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Gary Campanella



My boy,

there's a large puddle again on the patio,

over by where the hose is,

you know the one, the puddle that is.

It's back because it rained last night.

First time this year.

The water is still kind of clear this morning,

the sun back out and all the plants blooming,

reaching up, looking refreshed.

Your sister's dog was drinking from it.

In a day or two it will turn brackish, dissipate,

be gone by the weekend.

But not today.  Today it's here.

And you are not.  You're in treatment.

You're doing great, even though you worry.

Even though you worry things are disappearing,

Like your dog.  Like your boyhood.

But today, my boy, the puddle is back.

The water is pooled against the concrete wall

that borders the low side of the patio,

under the oak tree.

It comes back whenever it rains.  Always.


gary campanella.jpg

Gary Campanella writes fiction, nonfiction, and poetry. His work has appeared in print and online publications, including Unfortunately, Charge Magazine, PikerPress, the 2021 Annual, and Silver Birch Press. He is Editor of the Muleskinner Journal.  He lives in Los Angeles.

Rain Returns to LA


low wet clouds sponge against the hills

across this valley, my valley,

turn headlights, traffic lights,

yellow leaves in the park iridescent, highlighted,

the trees sounding nervous as the wind rises up,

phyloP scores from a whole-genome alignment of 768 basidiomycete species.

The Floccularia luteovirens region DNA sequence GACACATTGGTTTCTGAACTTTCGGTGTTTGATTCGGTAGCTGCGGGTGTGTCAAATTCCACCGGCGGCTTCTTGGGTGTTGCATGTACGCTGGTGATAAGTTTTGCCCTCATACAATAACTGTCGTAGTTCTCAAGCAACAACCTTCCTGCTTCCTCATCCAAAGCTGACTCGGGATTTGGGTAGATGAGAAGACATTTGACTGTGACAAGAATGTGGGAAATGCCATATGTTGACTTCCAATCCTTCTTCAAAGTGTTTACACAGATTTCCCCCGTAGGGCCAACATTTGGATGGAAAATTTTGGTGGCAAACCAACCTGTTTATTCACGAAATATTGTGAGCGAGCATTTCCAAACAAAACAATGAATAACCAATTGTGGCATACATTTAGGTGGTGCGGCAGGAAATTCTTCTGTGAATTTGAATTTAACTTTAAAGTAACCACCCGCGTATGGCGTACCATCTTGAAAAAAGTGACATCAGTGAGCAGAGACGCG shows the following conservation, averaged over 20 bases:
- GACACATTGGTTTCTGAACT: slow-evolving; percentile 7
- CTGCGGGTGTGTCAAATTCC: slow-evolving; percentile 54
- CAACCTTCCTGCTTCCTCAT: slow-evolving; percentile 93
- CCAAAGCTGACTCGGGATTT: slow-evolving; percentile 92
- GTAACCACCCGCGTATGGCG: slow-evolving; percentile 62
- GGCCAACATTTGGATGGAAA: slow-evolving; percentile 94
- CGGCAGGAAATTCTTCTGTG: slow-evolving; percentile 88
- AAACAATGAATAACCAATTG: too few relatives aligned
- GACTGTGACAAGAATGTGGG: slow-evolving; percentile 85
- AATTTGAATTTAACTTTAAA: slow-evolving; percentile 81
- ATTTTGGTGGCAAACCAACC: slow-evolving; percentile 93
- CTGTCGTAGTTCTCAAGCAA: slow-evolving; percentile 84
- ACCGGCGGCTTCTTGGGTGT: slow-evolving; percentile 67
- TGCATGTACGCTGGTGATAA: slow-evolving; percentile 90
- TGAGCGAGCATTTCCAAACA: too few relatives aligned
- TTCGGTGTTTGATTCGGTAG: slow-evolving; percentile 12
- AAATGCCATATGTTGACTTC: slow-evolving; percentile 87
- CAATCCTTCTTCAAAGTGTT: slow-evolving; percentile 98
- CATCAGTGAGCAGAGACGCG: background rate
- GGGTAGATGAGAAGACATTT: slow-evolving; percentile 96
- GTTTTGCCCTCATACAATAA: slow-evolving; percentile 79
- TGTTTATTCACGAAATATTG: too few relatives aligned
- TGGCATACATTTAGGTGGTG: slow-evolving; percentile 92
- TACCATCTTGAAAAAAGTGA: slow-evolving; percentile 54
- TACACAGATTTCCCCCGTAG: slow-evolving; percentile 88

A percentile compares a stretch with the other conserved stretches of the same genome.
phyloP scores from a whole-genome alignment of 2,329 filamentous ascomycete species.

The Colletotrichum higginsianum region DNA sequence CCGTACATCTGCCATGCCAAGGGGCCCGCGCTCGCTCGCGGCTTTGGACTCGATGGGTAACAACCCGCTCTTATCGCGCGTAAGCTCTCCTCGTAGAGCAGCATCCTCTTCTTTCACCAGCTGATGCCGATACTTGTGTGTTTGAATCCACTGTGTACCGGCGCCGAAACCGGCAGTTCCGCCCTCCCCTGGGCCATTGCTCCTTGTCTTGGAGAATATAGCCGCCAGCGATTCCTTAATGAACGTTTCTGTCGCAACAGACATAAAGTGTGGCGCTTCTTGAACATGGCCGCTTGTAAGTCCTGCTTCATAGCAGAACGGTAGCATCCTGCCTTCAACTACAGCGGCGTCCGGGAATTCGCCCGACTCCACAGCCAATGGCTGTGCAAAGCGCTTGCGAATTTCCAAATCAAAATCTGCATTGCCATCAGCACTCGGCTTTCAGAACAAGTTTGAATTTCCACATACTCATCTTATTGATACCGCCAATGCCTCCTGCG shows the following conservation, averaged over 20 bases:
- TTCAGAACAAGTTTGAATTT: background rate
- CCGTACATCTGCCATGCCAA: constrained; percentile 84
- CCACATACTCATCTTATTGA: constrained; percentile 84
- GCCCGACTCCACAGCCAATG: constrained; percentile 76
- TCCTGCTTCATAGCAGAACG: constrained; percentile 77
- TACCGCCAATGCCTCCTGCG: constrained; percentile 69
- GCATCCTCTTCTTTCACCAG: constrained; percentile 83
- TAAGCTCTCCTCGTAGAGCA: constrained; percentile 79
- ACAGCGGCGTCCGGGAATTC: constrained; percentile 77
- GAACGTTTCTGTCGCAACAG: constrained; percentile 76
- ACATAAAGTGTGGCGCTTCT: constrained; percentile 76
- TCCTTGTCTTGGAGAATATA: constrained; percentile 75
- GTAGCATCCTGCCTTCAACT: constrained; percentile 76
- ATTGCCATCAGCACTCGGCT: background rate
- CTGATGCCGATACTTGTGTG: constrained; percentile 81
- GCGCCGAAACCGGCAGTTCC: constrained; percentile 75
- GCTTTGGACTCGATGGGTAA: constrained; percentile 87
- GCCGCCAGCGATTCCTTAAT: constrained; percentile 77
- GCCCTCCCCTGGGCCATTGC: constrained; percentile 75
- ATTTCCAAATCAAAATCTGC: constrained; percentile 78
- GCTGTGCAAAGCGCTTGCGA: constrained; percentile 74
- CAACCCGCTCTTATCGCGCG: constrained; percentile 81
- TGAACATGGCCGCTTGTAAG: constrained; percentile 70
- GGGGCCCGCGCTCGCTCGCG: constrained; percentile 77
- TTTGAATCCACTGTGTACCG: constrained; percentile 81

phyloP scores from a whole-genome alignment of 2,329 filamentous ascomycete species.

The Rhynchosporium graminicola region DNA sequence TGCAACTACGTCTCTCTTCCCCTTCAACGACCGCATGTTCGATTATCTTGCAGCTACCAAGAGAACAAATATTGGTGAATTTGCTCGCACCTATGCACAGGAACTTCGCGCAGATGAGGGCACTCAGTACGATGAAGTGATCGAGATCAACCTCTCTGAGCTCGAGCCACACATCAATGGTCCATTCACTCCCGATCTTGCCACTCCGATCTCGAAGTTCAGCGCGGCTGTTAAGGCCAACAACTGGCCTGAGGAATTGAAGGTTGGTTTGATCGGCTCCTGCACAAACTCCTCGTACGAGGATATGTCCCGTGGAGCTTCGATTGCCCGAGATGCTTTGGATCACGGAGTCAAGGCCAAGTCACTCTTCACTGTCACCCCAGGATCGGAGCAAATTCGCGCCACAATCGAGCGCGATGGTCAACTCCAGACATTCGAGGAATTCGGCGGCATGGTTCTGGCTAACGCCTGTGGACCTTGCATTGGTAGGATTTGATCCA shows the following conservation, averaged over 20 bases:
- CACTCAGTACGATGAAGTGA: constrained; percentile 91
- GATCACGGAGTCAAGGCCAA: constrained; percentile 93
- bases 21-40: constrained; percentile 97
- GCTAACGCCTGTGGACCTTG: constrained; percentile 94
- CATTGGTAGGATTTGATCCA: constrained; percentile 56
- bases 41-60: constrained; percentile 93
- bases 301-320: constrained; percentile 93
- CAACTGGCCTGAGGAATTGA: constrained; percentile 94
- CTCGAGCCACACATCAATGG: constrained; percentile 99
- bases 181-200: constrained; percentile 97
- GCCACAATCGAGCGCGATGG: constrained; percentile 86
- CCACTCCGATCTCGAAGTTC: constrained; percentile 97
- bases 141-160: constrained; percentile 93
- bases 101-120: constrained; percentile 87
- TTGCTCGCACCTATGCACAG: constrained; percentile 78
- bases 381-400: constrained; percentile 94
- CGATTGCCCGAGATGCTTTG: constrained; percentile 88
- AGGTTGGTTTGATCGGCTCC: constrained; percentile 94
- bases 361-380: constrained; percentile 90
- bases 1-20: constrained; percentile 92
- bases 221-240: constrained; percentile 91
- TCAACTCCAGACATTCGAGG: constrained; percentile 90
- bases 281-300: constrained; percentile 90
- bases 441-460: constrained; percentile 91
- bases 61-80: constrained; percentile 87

meets the clouds spilling down from the hills,

the sky invading the park,

squirrels scurry, coyotes hide,

the homeless guy who lives

at the edge of the park,

where I walk, unworried, watching,

is gathering things, his things, other things,

a large piece of blue plastic, 

a tote bag left beneath a picnic table,

canvas cream with a red stripe,

as the first raindrops plop

fat and heavy and cold,

as if exploring, scouting the ground

in the agitated air, the thirsty grasses,

this town that's had no rain for almost a year,

then gives way to a steady drizzle,

to lower clouds falling across the valley,

the rain turning steady, heavy, vertical,

making all the noise.



Leaning forward, awake in dark hours,

Cold winds push at steadfast trees, at me,

Spray dander and seed, and bits of vegetation

Across resting pavement,

House lights finally simmered down,

Troubles sent to dream time,

To dream timers dreaming among us,

Even here, on my street, even now,

Swirling around rooftops and windows,

Creeping around dewy grasses and still warm tires.

I walk with waxy clouds, waning moon,

Cloaked in the dream-coated wind,

My footfalls alerting no ears,

Even downwind,

Even with rabbit or dog,

Even with dream time coyote.


And like always, really,

Whatever is magical in the world,

Whatever sings and draws wonder,

Draws me now to the wind and the road,

Walks with me as I turn, and turn slowly

So as not to disturb.

Though in truth I want to disturb.

I want to knock on every door,

Wake my sleepy neighbors

From their languorous dreams of what was,

Wave my hands like finches taking flight,

Offer bits of bread, sweet tea,

Tell them I’m sorry for all the sorrows,

Tell them everything is fine,

Tell them that this is where they are,

This wondrous place, in this heady wind,

Sing with them a remembrance for tomorrow,

Offer as truth the lumbering flight of the heron,

The letter in the mail from a faraway friend,

The soft embrace when touch is not expected.

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